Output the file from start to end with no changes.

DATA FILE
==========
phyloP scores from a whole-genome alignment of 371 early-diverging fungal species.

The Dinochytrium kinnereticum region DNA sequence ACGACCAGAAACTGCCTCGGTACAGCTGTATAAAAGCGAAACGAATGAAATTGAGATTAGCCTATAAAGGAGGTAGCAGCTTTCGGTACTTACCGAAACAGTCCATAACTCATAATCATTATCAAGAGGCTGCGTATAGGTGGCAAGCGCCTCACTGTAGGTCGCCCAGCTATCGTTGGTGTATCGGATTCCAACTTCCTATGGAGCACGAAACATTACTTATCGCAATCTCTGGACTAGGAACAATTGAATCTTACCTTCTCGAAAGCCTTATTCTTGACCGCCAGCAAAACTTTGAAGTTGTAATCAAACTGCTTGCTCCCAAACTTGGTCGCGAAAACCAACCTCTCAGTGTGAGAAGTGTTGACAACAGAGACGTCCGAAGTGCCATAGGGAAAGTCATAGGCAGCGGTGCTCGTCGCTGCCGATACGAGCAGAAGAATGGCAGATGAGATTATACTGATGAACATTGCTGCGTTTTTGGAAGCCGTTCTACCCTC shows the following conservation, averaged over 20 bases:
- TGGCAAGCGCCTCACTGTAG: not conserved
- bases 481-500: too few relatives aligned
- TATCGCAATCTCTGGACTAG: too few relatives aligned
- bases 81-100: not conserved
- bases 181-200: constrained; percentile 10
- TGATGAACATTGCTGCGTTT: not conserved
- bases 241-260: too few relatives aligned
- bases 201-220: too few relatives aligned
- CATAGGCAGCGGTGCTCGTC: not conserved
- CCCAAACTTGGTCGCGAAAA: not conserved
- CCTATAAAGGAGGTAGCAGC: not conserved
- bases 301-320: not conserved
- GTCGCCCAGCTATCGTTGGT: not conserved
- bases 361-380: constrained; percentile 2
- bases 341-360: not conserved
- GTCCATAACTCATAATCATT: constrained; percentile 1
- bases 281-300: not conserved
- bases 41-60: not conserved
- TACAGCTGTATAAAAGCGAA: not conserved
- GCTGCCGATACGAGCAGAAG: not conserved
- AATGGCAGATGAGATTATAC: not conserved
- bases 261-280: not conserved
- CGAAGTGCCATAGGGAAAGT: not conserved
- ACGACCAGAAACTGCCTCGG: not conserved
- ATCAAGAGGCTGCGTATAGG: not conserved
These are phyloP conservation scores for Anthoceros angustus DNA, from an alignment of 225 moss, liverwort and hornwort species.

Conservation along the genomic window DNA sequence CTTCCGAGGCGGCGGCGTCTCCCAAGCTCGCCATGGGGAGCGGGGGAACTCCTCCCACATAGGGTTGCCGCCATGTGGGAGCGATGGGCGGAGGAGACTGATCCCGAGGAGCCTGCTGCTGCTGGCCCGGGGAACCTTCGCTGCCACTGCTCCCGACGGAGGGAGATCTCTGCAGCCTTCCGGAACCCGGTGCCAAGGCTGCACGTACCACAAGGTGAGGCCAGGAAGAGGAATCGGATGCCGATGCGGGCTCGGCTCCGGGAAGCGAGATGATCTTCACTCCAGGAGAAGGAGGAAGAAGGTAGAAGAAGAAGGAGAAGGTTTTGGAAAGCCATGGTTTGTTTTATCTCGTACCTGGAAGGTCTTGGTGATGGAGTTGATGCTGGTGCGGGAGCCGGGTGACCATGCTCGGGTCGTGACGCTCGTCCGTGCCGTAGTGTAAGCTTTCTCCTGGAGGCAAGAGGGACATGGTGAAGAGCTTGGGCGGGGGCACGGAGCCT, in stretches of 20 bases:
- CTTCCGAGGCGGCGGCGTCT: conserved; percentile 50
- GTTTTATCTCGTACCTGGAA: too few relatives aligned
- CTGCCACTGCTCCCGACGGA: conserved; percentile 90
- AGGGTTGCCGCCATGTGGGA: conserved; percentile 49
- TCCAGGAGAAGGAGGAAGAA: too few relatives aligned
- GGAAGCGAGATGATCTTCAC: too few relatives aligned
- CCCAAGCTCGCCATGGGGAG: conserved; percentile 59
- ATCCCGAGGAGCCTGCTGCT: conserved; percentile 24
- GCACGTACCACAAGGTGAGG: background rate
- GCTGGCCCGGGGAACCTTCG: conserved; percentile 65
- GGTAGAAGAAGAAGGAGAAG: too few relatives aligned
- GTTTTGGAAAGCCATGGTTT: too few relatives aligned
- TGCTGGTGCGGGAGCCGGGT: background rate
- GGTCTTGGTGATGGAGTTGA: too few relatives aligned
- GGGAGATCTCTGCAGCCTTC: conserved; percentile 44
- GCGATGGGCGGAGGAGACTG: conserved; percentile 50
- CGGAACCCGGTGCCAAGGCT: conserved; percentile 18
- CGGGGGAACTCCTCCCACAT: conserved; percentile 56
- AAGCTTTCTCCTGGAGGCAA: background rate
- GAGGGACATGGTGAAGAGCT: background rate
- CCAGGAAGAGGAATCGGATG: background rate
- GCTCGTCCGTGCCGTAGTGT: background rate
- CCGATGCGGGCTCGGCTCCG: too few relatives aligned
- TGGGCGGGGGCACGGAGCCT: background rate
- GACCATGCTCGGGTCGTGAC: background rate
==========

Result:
phyloP scores from a whole-genome alignment of 371 early-diverging fungal species.

The Dinochytrium kinnereticum region DNA sequence ACGACCAGAAACTGCCTCGGTACAGCTGTATAAAAGCGAAACGAATGAAATTGAGATTAGCCTATAAAGGAGGTAGCAGCTTTCGGTACTTACCGAAACAGTCCATAACTCATAATCATTATCAAGAGGCTGCGTATAGGTGGCAAGCGCCTCACTGTAGGTCGCCCAGCTATCGTTGGTGTATCGGATTCCAACTTCCTATGGAGCACGAAACATTACTTATCGCAATCTCTGGACTAGGAACAATTGAATCTTACCTTCTCGAAAGCCTTATTCTTGACCGCCAGCAAAACTTTGAAGTTGTAATCAAACTGCTTGCTCCCAAACTTGGTCGCGAAAACCAACCTCTCAGTGTGAGAAGTGTTGACAACAGAGACGTCCGAAGTGCCATAGGGAAAGTCATAGGCAGCGGTGCTCGTCGCTGCCGATACGAGCAGAAGAATGGCAGATGAGATTATACTGATGAACATTGCTGCGTTTTTGGAAGCCGTTCTACCCTC shows the following conservation, averaged over 20 bases:
- TGGCAAGCGCCTCACTGTAG: not conserved
- bases 481-500: too few relatives aligned
- TATCGCAATCTCTGGACTAG: too few relatives aligned
- bases 81-100: not conserved
- bases 181-200: constrained; percentile 10
- TGATGAACATTGCTGCGTTT: not conserved
- bases 241-260: too few relatives aligned
- bases 201-220: too few relatives aligned
- CATAGGCAGCGGTGCTCGTC: not conserved
- CCCAAACTTGGTCGCGAAAA: not conserved
- CCTATAAAGGAGGTAGCAGC: not conserved
- bases 301-320: not conserved
- GTCGCCCAGCTATCGTTGGT: not conserved
- bases 361-380: constrained; percentile 2
- bases 341-360: not conserved
- GTCCATAACTCATAATCATT: constrained; percentile 1
- bases 281-300: not conserved
- bases 41-60: not conserved
- TACAGCTGTATAAAAGCGAA: not conserved
- GCTGCCGATACGAGCAGAAG: not conserved
- AATGGCAGATGAGATTATAC: not conserved
- bases 261-280: not conserved
- CGAAGTGCCATAGGGAAAGT: not conserved
- ACGACCAGAAACTGCCTCGG: not conserved
- ATCAAGAGGCTGCGTATAGG: not conserved
These are phyloP conservation scores for Anthoceros angustus DNA, from an alignment of 225 moss, liverwort and hornwort species.

Conservation along the genomic window DNA sequence CTTCCGAGGCGGCGGCGTCTCCCAAGCTCGCCATGGGGAGCGGGGGAACTCCTCCCACATAGGGTTGCCGCCATGTGGGAGCGATGGGCGGAGGAGACTGATCCCGAGGAGCCTGCTGCTGCTGGCCCGGGGAACCTTCGCTGCCACTGCTCCCGACGGAGGGAGATCTCTGCAGCCTTCCGGAACCCGGTGCCAAGGCTGCACGTACCACAAGGTGAGGCCAGGAAGAGGAATCGGATGCCGATGCGGGCTCGGCTCCGGGAAGCGAGATGATCTTCACTCCAGGAGAAGGAGGAAGAAGGTAGAAGAAGAAGGAGAAGGTTTTGGAAAGCCATGGTTTGTTTTATCTCGTACCTGGAAGGTCTTGGTGATGGAGTTGATGCTGGTGCGGGAGCCGGGTGACCATGCTCGGGTCGTGACGCTCGTCCGTGCCGTAGTGTAAGCTTTCTCCTGGAGGCAAGAGGGACATGGTGAAGAGCTTGGGCGGGGGCACGGAGCCT, in stretches of 20 bases:
- CTTCCGAGGCGGCGGCGTCT: conserved; percentile 50
- GTTTTATCTCGTACCTGGAA: too few relatives aligned
- CTGCCACTGCTCCCGACGGA: conserved; percentile 90
- AGGGTTGCCGCCATGTGGGA: conserved; percentile 49
- TCCAGGAGAAGGAGGAAGAA: too few relatives aligned
- GGAAGCGAGATGATCTTCAC: too few relatives aligned
- CCCAAGCTCGCCATGGGGAG: conserved; percentile 59
- ATCCCGAGGAGCCTGCTGCT: conserved; percentile 24
- GCACGTACCACAAGGTGAGG: background rate
- GCTGGCCCGGGGAACCTTCG: conserved; percentile 65
- GGTAGAAGAAGAAGGAGAAG: too few relatives aligned
- GTTTTGGAAAGCCATGGTTT: too few relatives aligned
- TGCTGGTGCGGGAGCCGGGT: background rate
- GGTCTTGGTGATGGAGTTGA: too few relatives aligned
- GGGAGATCTCTGCAGCCTTC: conserved; percentile 44
- GCGATGGGCGGAGGAGACTG: conserved; percentile 50
- CGGAACCCGGTGCCAAGGCT: conserved; percentile 18
- CGGGGGAACTCCTCCCACAT: conserved; percentile 56
- AAGCTTTCTCCTGGAGGCAA: background rate
- GAGGGACATGGTGAAGAGCT: background rate
- CCAGGAAGAGGAATCGGATG: background rate
- GCTCGTCCGTGCCGTAGTGT: background rate
- CCGATGCGGGCTCGGCTCCG: too few relatives aligned
- TGGGCGGGGGCACGGAGCCT: background rate
- GACCATGCTCGGGTCGTGAC: background rate